Finger, Hand, and Wrist Injuries (cont.)
The following tips may prevent finger, hand, and wrist injuries.
- Do exercises that strengthen your hand and arm muscles.
- Stop, change, or take a break from activities that cause your symptoms.
- Reduce the speed and force of repetitive movements in activities such as hammering, typing, knitting, quilting, sweeping, raking, playing racquet sports, or rowing.
- Change positions when you hold objects, such as a book or playing cards, for any length of time.
- Use your whole hand to grasp an object. Gripping with only your thumb and index finger can stress your wrist.
- Consider wearing gloves that support the wrist and have vibration-absorbing padding when working with tools that vibrate.
- Use safety measures, such as gloves, and follow instructions for the proper use of hand and power tools.
- Use caution when using knives in preparing food or craft activities. Supervise a child using knives or sharp scissors in craft activities.
- Wear protective gear, such as wrist guards, in sports activities.
- Review your work posture and body mechanics.
- Organize your work so that you can change your position occasionally while maintaining a comfortable posture.
- Position your work so you do not have to turn excessively to either side.
- Keep your shoulders relaxed when your arms are hanging by your sides.
- When using a keyboard, keep your forearms parallel to the floor or slightly lowered, and keep your fingers lower than your wrists. Allow your arms and hands to move freely. Take frequent breaks to stretch your fingers, hands, wrist, shoulders, and neck. If you use a wrist pad during breaks from typing, it's best to rest your palm or the heel of your hand on the support, rather than your wrist.
General prevention tips
- Wear your seat belt in a motor vehicle.
- Don't carry objects that are too heavy.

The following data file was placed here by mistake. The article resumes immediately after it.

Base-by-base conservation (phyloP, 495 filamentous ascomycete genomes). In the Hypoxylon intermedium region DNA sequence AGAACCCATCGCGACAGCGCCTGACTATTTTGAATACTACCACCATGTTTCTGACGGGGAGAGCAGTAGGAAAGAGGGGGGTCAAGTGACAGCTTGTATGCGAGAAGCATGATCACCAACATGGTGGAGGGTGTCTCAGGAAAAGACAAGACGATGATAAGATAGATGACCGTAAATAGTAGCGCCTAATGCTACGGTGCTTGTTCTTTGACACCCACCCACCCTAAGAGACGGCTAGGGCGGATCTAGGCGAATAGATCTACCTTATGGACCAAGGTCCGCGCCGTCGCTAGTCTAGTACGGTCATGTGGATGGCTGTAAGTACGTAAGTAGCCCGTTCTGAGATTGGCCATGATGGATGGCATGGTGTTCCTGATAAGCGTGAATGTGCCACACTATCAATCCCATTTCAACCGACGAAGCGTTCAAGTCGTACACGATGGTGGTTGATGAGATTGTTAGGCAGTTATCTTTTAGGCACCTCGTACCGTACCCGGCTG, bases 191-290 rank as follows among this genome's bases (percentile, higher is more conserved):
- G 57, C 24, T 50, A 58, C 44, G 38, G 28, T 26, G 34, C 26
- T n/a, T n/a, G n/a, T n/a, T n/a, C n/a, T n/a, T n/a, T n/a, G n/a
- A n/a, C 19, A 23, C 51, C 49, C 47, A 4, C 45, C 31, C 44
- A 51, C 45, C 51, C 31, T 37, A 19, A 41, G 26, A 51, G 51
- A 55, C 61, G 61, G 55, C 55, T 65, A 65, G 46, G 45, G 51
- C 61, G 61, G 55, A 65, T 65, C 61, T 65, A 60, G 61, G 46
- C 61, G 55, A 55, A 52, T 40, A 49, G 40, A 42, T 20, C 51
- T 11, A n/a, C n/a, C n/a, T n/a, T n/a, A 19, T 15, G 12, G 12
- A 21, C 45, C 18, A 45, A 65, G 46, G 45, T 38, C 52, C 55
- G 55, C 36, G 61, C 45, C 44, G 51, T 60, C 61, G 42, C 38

- Use a step stool. Do not stand on chairs or other unsteady objects.
- Wear protective gear during sports or recreational activities, such as roller-skating or soccer. Supportive splints, such as wrist guards, may reduce your risk for injury.
- Warm up well and stretch before any activity. Stretch after exercise to keep hot muscles from shortening and cramping.
- Use the correct techniques (movements) or positions during activities so that you do not strain your muscles.
- Avoid overusing your hand and wrist doing repeated movements that can injure your bursa or tendon. In daily routines or hobbies, examine activities in which you make repeated arm movements.
- Consider taking lessons to learn the proper techniques for sports. Have a trainer or person who is familiar with sports equipment check your equipment to see if it is well-suited for your level of ability, body size, and body strength.
- If you feel that certain activities at your workplace are causing pain or soreness from overuse, talk to your human resources department for information on other ways of doing your job or to discuss equipment modifications or other job assignments.
Keep your bones strong
- Eat a nutritious diet with enough calcium and vitamin D, which helps your body absorb calcium. Calcium is found in dairy products, such as milk, cheese, and yogurt; dark green, leafy vegetables, such as broccoli; and other foods.
- Exercise and stay active. It is best to do weight-bearing exercise for at least 2½ hours a week. One way to do this is to be active 30 minutes a day, at least 5 days a week. In addition to weight-bearing exercise, experts recommend that you do resistance exercises at least 2 days a week. Weight-bearing exercises stimulate new bone growth by working the muscles and bones against gravity. Exercises that are not weight-bearing, such as swimming, are good for your general health but do not stimulate new bone growth. Talk to your doctor about an exercise program that is right for you. Begin slowly, especially if you have been inactive. For more information, see the topic Fitness.
- Don't drink more than 2 alcoholic drinks a day if you are a man, or 1 alcoholic drink a day if you are a woman. People who drink more than this may be at higher risk for weakening bones (osteoporosis). Alcohol use also increases your risk of falling and breaking a bone.
- Don't smoke or use other tobacco products. Smoking puts you at a much higher risk of developing osteoporosis. It also interferes with blood supply and healing. For more information, see the topic Quitting Smoking.
Injuries such as bruises, burns, fractures, cuts, or punctures may be a sign of abuse. Suspect possible abuse when an injury cannot be explained or does not match the explanation, repeated injuries occur, or the explanations for the cause of the injury change. You may be able to prevent further abuse by reporting it and seeking help.
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